Fixing The Worm's Damage - KAIT Jonesboro, AR - Region 8 News, weather, sports

Fixing The Worm's Damage

NEW YORK (AP) -- Technicians began repairing the damage Wednesday from a worm that disabled computers around the world and sent businesses scrambling to update their software to prevent new attacks.

The virus-like worm, dubbed "LovSan" or "blaster," attacked Microsoft operating systems with an inundation of data packets early this week, triggering computers running Windows to shut down and restart.

The attack forced Maryland's motor vehicle agency to close for the day and kicked Swedish Internet users offline as it spread.

Security experts said the world was lucky this time because LovSan is comparatively mild and doesn't destroy files. They worry that a subsequent attack exploiting the same flaw - one of the most severe to afflict Windows - could be much more damaging.

"We think we're going to be dealing with it for quite some time," said Dan Ingevaldson, engineering manager at Internet Security Systems in Atlanta.

Although LovSan did not appear to do any permanent damage, Ingevaldson said instructions to do just that could easily be written into a worm that propagates in the same way.

The latest infection got its name from a note it leaves on infected computers: "I just want to say LOVE YOU SAN!" Researchers also discovered a hidden message that faults Microsoft chairman Bill Gates for not fixing a flaw in Windows system that allows the type of attack.

The attack was preventable for many systems. On July 16, Microsoft posted on its Web site a free patch that prevents LovSan and similar infections. The underlying flaw affects nearly all versions of the software giant's flagship Windows operating system.

Notwithstanding high-profile alerts issued by Microsoft and the Department of Homeland Security, many businesses did not install the patches and scrambled Tuesday to shore up their computers. Security experts say patches often stay on "to do" lists until outbreaks occur.

"You're looking at 70 new vulnerabilities every week," said Sharon Ruckman, senior director at the research lab for anti-virus vendor Symantec Corp. "It's more than a full-time job trying to make sure you are up to date."

Microsoft spokesman Sean Sundwall acknowledged that the blame does not really lie with customers. "Ultimately, it's a flaw in our software," he said.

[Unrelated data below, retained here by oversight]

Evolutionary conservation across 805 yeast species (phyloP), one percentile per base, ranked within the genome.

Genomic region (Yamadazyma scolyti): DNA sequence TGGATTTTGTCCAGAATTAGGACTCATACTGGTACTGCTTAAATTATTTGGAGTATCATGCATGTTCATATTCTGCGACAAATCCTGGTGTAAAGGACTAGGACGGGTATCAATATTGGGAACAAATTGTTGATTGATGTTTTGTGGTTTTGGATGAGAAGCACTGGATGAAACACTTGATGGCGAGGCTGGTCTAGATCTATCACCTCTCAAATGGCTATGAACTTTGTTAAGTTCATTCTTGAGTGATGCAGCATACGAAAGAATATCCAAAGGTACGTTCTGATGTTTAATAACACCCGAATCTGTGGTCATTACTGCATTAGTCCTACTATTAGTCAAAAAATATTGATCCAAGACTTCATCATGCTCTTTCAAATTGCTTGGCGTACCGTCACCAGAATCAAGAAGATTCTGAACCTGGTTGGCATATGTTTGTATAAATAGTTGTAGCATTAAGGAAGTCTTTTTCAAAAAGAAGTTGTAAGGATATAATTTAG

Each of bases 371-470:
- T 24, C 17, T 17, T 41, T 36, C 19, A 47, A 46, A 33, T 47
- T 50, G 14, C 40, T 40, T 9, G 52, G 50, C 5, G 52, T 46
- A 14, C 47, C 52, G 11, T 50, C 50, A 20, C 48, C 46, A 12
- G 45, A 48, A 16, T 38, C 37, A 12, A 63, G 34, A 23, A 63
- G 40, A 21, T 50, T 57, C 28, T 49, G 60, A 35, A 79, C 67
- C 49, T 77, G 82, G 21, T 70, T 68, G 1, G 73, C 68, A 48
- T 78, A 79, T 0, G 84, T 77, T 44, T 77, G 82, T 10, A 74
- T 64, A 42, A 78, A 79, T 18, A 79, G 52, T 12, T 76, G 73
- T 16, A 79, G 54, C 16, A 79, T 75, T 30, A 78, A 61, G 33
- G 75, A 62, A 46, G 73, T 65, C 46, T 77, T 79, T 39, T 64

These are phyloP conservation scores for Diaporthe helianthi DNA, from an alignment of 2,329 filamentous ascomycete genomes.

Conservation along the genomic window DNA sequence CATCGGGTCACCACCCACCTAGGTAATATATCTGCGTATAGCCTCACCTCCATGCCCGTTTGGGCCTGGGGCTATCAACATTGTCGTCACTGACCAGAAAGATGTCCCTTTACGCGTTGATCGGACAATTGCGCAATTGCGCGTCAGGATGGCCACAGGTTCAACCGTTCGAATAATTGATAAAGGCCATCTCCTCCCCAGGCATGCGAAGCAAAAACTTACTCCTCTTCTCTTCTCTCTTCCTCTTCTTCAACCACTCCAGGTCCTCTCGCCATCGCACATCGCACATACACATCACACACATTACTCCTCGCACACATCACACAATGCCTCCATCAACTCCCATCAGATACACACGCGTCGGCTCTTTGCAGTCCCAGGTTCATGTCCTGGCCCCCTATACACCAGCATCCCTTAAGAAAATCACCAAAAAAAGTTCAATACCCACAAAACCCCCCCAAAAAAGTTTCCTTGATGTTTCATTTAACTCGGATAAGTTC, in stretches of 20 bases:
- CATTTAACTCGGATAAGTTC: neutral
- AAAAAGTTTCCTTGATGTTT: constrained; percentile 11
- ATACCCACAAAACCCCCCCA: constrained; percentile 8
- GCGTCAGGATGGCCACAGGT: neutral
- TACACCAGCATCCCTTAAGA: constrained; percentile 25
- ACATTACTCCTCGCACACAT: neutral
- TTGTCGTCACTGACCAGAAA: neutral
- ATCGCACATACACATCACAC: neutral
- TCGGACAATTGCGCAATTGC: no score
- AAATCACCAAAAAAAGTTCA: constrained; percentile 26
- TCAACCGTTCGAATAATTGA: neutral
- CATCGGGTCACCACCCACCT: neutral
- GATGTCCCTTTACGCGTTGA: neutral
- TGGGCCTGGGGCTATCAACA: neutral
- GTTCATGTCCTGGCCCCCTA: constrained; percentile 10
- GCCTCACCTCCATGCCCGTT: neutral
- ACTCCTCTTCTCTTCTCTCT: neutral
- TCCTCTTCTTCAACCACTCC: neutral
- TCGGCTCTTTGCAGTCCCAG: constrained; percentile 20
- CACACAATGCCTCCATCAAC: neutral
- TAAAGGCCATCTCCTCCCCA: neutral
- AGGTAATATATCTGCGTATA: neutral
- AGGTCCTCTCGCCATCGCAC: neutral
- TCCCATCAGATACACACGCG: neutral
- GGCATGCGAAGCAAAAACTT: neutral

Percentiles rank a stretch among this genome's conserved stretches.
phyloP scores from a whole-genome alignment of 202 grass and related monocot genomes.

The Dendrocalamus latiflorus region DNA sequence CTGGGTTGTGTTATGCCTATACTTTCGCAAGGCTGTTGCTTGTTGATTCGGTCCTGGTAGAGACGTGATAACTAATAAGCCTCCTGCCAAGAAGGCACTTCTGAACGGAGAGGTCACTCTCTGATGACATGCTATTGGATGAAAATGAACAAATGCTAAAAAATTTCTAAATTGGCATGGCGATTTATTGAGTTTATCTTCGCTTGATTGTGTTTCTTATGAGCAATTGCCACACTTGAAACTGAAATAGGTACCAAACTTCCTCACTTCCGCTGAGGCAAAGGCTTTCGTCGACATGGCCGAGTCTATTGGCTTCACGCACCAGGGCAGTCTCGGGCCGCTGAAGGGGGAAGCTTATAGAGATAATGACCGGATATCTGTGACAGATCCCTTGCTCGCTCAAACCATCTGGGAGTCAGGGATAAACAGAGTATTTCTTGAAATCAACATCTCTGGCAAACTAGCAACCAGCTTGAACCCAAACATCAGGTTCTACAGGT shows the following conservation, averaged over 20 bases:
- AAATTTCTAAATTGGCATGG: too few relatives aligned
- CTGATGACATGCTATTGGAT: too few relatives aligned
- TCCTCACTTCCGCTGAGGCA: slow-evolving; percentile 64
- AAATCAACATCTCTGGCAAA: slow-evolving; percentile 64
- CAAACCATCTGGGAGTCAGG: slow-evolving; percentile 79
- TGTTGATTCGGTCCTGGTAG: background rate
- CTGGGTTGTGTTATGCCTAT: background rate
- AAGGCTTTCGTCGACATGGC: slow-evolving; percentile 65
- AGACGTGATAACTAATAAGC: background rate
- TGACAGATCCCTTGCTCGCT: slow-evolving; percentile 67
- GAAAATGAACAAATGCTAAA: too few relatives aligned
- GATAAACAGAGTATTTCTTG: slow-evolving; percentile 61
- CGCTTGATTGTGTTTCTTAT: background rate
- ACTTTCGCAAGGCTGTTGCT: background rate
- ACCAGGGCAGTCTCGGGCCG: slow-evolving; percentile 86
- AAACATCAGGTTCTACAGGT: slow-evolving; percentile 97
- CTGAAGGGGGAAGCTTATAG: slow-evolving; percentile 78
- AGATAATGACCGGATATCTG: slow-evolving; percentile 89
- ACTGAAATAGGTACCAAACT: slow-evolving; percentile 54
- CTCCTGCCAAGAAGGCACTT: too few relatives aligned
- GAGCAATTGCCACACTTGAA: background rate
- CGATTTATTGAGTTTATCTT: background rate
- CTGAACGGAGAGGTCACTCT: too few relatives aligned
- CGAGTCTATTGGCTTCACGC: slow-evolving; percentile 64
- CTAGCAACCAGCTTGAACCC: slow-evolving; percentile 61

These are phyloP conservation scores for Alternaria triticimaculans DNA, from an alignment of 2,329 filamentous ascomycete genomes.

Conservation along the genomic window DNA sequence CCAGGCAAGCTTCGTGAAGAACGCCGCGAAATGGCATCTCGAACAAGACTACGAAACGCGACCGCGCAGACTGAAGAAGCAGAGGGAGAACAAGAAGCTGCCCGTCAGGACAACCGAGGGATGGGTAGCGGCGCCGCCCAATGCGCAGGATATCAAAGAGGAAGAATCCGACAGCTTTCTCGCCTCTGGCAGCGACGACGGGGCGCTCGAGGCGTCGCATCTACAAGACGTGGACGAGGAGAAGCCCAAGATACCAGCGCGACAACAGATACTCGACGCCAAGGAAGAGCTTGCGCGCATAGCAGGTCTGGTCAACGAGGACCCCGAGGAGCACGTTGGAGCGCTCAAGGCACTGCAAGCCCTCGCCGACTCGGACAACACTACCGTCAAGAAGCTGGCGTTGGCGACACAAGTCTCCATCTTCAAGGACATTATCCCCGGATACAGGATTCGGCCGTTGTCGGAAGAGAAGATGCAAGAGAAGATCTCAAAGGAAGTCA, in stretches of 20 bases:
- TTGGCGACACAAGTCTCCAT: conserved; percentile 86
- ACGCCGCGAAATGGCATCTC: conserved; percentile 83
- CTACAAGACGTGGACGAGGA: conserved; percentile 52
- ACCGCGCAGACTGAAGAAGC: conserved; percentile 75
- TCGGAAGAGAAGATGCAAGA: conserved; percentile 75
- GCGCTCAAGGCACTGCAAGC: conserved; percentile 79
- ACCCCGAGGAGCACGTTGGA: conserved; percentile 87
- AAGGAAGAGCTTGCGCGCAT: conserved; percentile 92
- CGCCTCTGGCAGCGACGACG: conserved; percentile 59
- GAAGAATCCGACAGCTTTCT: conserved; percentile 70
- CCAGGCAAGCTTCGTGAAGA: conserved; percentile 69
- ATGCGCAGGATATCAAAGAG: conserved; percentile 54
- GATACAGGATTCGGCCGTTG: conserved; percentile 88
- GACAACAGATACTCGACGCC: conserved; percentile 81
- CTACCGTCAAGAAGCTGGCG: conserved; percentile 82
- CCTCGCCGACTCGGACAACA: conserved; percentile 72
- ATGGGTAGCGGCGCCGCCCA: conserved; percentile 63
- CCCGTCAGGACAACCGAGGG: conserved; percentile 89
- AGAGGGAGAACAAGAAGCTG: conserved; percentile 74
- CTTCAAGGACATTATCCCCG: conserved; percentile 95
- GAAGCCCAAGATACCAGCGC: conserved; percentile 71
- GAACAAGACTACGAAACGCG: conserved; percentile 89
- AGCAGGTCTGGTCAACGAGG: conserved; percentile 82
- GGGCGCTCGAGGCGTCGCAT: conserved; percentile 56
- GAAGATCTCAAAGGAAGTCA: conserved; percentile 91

Non-Microsoft systems were not vulnerable, though some may have had trouble connecting with Web sites, e-mail and other servers that run on Windows.

Symantec's probes detected more than 125,000 infected computers worldwide.

The worm exploits a flaw in Windows used to share data files across computer networks. It was first reported in the United States on Monday and spread across the globe as businesses opened Tuesday and workers logged on.

Additional U.S. computers were hit Tuesday, and Maryland's Motor Vehicle Administration shut all its offices at noon. "There's no telephone service right now. There's no online service right now. There's no kiosk or express office service," spokeswoman Cheron Wicker said. "We are currently working on a fix and expect to be operational again in the morning."

In Sweden, Internet provider TeliaSonera said about 20,000 of its customers were affected after the infection clogged 40 servers that handled Internet traffic.

Among companies affected in Germany was automaker BMW, said spokesman Eckhard Vannieck. He said the problems did not affect production.

The worm also affected networks in China, but the damage apparently was not serious.

The Ruixing Computer Company, a Beijing-based antivirus company, said it received more than 1,000 phone calls from computer users - mostly businesses - asking for help, the official Xinhua News Agency reported.

China has the world's second-biggest online population, with 68 million users, according to government statistics released last month. The United States has more than 165 million.

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